From nutrition to obesity, from sex to rock and roll: Dr. Brooks revisits common issues and aspects of different cultures under an evolutionary light, making connections to genetics and animal studies. Without ever asking "why," as the rigorous scientist should do, he opens up a new world of connections that don't mean to justify certain behaviors, rather, help us understand them better. I confess that some chapters left me with even more questions than I had before, but in a good way, because I couldn't help but think: how much of what we are is in our genes and history and how much does it come from deliberate choices?
HASH(0x9ef19f3c) out of 5 stars A whole new look at human behaviours April 29 2014
By Vince - Published on Amazon.com
Format: Kindle Edition
Fascinating read. Dr. Brooks gives an evolutionary interpretation of human behaviours and cultures that will leave you pondering about our origins and, most importantly, our future as a species.
0 of 3 people found the following review helpful
HASH(0x9ef70d80) out of 5 stars hard nut to crack Jan. 3 2013
By Timothy J. Eggenberger - Published on Amazon.com
Format: Hardcover Verified Purchase
There 'is' some interesting stuff in the book, it's just hard to get at, like trying to crack a hard nut. As i continued reading i got agitated at some of the long, overly complicated, sentencing (thus prompting this review). The cover, title and intro. suggest a fun, easy read, it's not. I found myself having to read-read alot of it.
Your average 'Rocker' is going to struggle with this book.
1 of 12 people found the following review helpful
HASH(0x9ed1f8dc) out of 5 stars author has multiple serious inaccurancies in this book. Oct. 13 2012
By Morgan V. Madison - Published on Amazon.com
Format: Hardcover
Author writes of overpopulation in poor countries as caused by lack of modern birth control and abortion. false. "inside the third world by paul harrison is an excellent book about all aspects of world poverty.

i took a full semester class in college on third world poverty and overpopulation has always and continues to be caused by cultural
beliefs that make having more children desirable.

humans have long known that the number of children could be limited by astinence, coitus interruptis, later marriages, more people never marrying, and, sadly, infanticide. europe had a very fast growing population centuries ago and was able to bring down its birth rate without any modern methods. I am not implying that these forms of birth control are as effective as modern methods - they still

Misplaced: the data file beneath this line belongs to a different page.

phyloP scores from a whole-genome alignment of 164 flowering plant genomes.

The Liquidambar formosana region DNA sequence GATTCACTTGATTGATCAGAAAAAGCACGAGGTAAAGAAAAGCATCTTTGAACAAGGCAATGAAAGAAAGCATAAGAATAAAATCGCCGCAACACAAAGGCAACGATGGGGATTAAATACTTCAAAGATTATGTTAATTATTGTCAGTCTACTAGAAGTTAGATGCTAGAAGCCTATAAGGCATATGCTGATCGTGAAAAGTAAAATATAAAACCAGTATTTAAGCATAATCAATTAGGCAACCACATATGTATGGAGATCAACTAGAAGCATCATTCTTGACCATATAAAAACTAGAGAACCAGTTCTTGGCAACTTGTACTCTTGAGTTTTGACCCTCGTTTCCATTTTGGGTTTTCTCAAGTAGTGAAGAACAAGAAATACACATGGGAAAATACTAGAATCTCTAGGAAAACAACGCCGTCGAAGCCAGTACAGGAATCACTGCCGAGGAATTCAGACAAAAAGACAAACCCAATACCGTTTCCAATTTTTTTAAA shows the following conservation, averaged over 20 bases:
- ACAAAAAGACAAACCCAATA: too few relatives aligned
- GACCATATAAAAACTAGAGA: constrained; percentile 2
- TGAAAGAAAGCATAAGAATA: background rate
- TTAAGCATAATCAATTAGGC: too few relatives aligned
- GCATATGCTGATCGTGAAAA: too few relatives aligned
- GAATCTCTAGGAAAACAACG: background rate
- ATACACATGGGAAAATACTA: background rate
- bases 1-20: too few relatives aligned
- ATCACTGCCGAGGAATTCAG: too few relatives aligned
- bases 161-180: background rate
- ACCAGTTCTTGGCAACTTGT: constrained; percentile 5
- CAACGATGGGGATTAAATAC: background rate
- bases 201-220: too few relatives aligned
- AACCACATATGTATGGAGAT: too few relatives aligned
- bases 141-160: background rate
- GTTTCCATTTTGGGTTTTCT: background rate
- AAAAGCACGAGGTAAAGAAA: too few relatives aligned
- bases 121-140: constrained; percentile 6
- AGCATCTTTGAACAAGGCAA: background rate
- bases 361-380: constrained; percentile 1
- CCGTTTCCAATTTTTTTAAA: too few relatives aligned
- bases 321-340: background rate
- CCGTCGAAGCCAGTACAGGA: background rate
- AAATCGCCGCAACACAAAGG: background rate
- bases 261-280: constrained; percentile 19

produce more children, but they do reduce family size compared to what we see in nations with very large families.

in many countries a woman's status is raised by having many children, sometimes by having 2 or more sons. women in ghana and ethiopia are still averaging 7 births per woman and a majority of the children will survive to have their own children. with 4 or 5 children surviving, you are doubling the population per generation, which is usually 20 or 30 years.

ethiopia has been advised by the west since the 1970's (and perhaps earlier) that the carrying capacity of their land, even with the most modern and costly farming methods (which are impractical for a poor country unless the rich countries plan to supply indefinitely)
cannot support further population growth. yet, their population has grown tremendously and continues to grow rapidly.

family planning programs sponsored by wealthy nations have been available around the world since before the 1970's. you can bring a horse to water, but you can't make it drink.

of course, when at least one son and, preferably, two are highly desired, people often will keep having children until they get at least one son, even if they end up with 4, 5, or 6 kids. plenty of families will try to guarantee future support for the parents by continuing to have children until they have two sons. in that case, a first child being a boy may not limit family size much, unless the second is also a boy.